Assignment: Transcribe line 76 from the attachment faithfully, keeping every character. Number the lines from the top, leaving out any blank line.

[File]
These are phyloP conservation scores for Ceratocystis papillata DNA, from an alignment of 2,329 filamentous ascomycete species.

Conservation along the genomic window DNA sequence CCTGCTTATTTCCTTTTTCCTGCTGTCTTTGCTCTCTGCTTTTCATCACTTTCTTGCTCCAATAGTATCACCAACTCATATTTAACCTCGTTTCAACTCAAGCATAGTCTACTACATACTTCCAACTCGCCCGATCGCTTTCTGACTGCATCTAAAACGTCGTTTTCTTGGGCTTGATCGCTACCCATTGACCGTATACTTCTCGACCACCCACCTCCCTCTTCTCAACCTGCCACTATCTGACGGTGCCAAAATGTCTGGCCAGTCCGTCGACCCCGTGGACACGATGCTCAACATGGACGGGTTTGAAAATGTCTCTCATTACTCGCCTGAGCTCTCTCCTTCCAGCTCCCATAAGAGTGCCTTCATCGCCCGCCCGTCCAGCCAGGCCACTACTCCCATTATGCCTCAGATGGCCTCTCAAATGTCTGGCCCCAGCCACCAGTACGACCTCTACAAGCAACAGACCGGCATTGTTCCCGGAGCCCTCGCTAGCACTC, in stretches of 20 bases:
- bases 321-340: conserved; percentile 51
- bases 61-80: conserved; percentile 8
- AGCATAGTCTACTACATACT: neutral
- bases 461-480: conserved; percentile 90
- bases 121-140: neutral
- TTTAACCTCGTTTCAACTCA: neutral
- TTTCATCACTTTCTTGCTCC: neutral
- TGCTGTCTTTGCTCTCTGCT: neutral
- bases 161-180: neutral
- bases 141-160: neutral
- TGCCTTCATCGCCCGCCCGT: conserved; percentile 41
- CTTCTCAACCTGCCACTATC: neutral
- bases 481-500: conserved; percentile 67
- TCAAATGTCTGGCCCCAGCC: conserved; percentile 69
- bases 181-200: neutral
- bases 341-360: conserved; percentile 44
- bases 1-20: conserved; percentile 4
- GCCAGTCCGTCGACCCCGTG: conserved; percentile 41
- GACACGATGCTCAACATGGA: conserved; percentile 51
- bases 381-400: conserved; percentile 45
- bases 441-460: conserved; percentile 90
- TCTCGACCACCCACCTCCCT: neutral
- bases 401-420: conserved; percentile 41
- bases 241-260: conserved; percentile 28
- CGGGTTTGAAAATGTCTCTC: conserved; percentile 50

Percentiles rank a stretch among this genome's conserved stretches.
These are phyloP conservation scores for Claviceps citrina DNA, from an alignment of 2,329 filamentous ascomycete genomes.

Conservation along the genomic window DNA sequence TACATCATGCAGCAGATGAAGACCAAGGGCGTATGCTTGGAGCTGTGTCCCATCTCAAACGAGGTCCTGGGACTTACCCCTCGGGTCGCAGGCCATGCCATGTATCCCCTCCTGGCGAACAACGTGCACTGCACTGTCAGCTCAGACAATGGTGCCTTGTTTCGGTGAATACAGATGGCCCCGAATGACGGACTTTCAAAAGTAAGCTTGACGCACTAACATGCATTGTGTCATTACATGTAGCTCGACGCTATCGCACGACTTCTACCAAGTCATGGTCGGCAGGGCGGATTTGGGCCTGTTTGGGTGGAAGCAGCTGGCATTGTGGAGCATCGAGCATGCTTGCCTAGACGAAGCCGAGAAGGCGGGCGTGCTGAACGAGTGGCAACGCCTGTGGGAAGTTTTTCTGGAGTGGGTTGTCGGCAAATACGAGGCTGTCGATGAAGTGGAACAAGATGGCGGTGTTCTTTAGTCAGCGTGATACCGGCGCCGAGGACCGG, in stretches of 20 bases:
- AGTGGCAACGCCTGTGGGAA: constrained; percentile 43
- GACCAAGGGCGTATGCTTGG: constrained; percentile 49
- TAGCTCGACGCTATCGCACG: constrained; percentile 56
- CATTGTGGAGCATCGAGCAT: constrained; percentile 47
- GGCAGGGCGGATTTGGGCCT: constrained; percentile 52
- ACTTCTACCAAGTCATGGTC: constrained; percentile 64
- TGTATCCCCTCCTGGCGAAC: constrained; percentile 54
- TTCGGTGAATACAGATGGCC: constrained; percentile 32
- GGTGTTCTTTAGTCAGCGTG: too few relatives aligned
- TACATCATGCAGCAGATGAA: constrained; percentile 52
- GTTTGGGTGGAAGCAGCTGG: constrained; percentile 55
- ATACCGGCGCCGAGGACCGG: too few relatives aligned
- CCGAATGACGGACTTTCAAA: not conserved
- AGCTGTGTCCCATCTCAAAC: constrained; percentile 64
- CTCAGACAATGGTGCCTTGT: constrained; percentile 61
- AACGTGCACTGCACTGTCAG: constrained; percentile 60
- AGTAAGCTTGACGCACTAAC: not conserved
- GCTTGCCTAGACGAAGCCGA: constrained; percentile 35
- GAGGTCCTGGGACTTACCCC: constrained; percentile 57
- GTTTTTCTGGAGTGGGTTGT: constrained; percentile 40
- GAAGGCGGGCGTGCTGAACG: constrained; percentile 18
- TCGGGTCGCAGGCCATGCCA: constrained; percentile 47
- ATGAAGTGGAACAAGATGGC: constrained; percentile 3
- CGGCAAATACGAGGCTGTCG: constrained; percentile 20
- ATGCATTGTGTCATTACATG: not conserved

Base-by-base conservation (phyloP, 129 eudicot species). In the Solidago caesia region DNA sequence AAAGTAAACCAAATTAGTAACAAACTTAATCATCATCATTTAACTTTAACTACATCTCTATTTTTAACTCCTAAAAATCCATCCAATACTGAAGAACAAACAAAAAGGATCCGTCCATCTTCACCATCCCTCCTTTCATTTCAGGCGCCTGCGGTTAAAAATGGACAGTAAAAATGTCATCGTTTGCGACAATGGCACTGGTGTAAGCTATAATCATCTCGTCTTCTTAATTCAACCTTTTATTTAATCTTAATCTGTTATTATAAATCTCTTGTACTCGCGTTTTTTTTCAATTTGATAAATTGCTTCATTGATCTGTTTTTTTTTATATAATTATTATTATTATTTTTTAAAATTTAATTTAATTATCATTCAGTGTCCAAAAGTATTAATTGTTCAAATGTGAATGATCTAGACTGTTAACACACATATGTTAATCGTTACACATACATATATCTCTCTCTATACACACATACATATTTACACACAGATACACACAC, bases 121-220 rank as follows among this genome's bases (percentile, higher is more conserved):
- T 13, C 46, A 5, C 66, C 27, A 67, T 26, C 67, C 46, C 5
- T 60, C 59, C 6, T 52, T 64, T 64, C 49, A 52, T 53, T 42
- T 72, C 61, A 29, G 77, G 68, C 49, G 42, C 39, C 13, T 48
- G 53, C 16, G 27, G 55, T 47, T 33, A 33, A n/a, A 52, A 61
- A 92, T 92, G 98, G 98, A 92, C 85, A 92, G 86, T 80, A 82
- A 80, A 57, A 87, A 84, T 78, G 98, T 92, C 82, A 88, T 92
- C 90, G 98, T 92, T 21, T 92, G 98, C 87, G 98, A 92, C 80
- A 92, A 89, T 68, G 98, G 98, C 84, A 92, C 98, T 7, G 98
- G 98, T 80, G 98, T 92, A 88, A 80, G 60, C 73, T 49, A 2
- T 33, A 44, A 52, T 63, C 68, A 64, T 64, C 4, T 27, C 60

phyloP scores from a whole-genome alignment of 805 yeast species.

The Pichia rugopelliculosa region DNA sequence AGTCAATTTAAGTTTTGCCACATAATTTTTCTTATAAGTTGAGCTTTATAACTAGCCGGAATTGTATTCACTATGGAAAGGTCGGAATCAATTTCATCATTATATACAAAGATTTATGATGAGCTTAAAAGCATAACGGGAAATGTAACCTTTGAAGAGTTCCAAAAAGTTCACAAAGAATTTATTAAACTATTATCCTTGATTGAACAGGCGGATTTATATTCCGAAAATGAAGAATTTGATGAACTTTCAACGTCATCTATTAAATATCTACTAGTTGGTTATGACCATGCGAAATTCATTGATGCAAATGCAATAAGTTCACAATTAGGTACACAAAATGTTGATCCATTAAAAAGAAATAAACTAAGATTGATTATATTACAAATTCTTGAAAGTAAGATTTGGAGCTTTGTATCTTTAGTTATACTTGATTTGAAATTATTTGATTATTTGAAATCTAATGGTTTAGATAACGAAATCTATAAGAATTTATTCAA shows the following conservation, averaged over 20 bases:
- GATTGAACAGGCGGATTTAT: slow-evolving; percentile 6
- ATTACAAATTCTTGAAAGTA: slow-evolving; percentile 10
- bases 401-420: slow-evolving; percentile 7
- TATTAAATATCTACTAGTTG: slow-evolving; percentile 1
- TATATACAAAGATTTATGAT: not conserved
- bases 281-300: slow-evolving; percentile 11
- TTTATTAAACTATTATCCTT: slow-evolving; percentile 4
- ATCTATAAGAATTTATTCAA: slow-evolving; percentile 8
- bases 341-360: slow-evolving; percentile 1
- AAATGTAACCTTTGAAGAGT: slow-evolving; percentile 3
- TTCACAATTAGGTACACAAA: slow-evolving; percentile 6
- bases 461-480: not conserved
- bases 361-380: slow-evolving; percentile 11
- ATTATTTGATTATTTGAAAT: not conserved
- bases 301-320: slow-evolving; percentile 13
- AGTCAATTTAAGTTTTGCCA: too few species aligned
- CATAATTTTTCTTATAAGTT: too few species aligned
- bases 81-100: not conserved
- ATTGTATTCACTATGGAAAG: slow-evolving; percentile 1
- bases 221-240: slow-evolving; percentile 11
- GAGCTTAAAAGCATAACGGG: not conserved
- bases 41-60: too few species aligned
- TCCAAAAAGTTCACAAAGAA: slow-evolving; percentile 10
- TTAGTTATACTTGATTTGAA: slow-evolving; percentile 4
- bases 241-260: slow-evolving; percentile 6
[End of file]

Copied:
- ATCTATAAGAATTTATTCAA: slow-evolving; percentile 8